A former student recently contacted me asking for career advice. She is working in public accounting as an associate at a top ten firm. Passing all her CPA exams on her first try, she is a rising star at her office with excellent performance reviews. She called to ask my opinion about how to communicate with her career coach. “I plan on telling my coach what I want out of my career. Either the firm needs to meet my needs, or I’m going to tell them I have to look for another company,” she said. Continuing, “My coach happens to be my direct report manager and is also a friend.” It was clear this alumna’s goals included looking for more opportunities that offered a more stable work schedule and cross training in another line of business with the firm. She also displayed characteristics typical of millennials in the workplace: needing to be heard, asking for structure, seeking purpose, and desiring friendship.
Being from the Boomer generation myself, I felt her approach was a bit too direct and self-oriented. So, I provided her with the following tips:
- Begin with your end goal in mind, but start with a question, not a demand. I suggested she ask her coach, “What skills and abilities do you see in me that could be used in other lines of business at our firm?” I suggested that the response she receives may be the answer she was looking for, or open her eyes to something of interest that she had not yet considered. By using this approach, the power remains with the coach, but the choice remains with her.
- Share your desires, but demonstrate loyalty to the firm. For instance, she could state, “Can you help me find opportunities, within the firm, for someone with my skills that provide more stable work hours?” This approach shows the coach her commitment to the firm and a willingness to align her desires with the firm’s needs.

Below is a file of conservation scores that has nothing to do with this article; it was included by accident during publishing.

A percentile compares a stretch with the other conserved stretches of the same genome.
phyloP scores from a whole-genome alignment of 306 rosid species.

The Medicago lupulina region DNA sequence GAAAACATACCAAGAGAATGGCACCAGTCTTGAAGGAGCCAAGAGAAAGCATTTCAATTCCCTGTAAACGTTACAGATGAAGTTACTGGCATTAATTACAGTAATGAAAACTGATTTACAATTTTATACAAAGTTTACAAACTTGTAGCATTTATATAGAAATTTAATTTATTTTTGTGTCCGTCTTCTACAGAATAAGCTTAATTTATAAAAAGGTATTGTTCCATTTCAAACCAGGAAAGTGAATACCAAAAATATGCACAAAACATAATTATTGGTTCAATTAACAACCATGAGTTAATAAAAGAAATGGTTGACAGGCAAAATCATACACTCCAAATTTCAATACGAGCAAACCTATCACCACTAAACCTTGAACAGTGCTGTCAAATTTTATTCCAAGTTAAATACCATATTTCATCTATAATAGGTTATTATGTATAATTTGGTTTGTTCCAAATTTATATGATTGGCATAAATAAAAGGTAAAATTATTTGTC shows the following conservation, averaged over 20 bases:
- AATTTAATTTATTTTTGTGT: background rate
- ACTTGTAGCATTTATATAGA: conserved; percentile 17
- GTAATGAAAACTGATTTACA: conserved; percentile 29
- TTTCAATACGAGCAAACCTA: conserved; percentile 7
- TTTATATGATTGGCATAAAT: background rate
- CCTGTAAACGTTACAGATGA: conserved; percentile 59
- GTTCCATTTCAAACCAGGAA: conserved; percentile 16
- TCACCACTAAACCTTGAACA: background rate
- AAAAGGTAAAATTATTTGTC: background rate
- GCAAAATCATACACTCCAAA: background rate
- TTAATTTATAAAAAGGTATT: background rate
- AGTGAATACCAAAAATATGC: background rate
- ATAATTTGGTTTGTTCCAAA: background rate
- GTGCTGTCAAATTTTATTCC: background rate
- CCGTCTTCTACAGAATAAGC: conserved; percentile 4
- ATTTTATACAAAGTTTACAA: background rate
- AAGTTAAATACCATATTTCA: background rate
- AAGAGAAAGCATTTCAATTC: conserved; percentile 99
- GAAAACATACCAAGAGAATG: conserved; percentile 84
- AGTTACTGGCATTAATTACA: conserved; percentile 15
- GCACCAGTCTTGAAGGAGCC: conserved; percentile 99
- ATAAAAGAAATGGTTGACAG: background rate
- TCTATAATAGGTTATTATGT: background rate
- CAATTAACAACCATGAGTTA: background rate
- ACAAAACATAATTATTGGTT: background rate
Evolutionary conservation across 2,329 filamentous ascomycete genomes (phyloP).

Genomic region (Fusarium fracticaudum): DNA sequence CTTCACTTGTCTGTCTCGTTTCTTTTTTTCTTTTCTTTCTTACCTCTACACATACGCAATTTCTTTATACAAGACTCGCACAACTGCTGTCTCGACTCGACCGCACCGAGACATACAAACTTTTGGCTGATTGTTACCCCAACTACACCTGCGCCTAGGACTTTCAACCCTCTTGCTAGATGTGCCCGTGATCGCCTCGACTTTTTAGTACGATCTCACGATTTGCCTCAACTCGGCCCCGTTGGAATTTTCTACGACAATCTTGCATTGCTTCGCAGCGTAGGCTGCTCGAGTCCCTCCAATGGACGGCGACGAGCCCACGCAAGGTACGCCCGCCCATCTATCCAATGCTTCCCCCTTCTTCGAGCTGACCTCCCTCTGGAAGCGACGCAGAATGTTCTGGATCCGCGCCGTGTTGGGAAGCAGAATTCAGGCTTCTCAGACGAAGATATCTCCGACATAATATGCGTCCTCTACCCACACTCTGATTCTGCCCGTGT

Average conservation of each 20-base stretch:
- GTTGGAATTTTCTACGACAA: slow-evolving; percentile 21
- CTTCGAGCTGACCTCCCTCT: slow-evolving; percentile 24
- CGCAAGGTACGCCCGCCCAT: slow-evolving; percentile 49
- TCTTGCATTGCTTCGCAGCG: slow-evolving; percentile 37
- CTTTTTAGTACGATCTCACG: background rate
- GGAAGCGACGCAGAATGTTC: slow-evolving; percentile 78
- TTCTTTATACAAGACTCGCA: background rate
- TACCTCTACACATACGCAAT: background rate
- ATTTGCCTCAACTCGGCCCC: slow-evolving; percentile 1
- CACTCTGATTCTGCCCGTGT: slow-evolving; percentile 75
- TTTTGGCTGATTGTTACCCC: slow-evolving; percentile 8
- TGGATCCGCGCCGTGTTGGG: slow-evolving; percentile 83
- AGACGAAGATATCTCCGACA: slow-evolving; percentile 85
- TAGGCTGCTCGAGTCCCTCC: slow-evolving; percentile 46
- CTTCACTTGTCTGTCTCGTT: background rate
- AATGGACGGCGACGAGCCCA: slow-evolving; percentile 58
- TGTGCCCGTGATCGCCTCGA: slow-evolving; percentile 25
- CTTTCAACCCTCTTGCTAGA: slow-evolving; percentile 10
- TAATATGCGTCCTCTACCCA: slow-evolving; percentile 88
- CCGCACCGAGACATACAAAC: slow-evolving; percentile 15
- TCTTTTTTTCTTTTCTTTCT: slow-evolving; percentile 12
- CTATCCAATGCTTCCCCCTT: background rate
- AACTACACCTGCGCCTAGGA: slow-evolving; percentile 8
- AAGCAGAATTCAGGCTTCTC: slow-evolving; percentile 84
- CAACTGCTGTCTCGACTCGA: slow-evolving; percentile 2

- Express gratefulness for the opportunities you have had thus far and share how the work has provided purpose, but also express the potential benefits of a new assignment. Demonstrate how it will accelerate your sense of purpose and motivation with the firm’s mission. “I feel the work I’ve been doing for our major client is making a difference. How do those in another line of business find meaning in their work?” The doors should be open for meaningful options to employees who seek that purpose within the firm.
- Understanding the distinction between friendship and the transaction-based reality of manager-subordinate relationships. Treat this meeting as a mentor-mentee relationship as opposed to peer-to-peer. Save the small talk for after the work-related discussion. “Besides the strengths you’ve shared with me, please tell me the top two areas needing the most improvement if I am to advance at this firm?” Relationships are important for millennials, but compartmentalizing the roles are key to maintaining healthy boundaries. Develop comradery at work, but build the friendship after hours. It’s great to be able to work with others you actually enjoy as friends.
I love working with and mentoring millennials. They keep me feeling young and idealistic. A week later, I spoke to this alumna. She was excited to report that her conversation went well. She was offered an opportunity to transition to another line of business that met her needs. Her coach reinforced the firm’s commitment to help millennials build their careers.
The National Commerce Foundation recently published a great research-based resource regarding millennials and career development. For more information you may download at: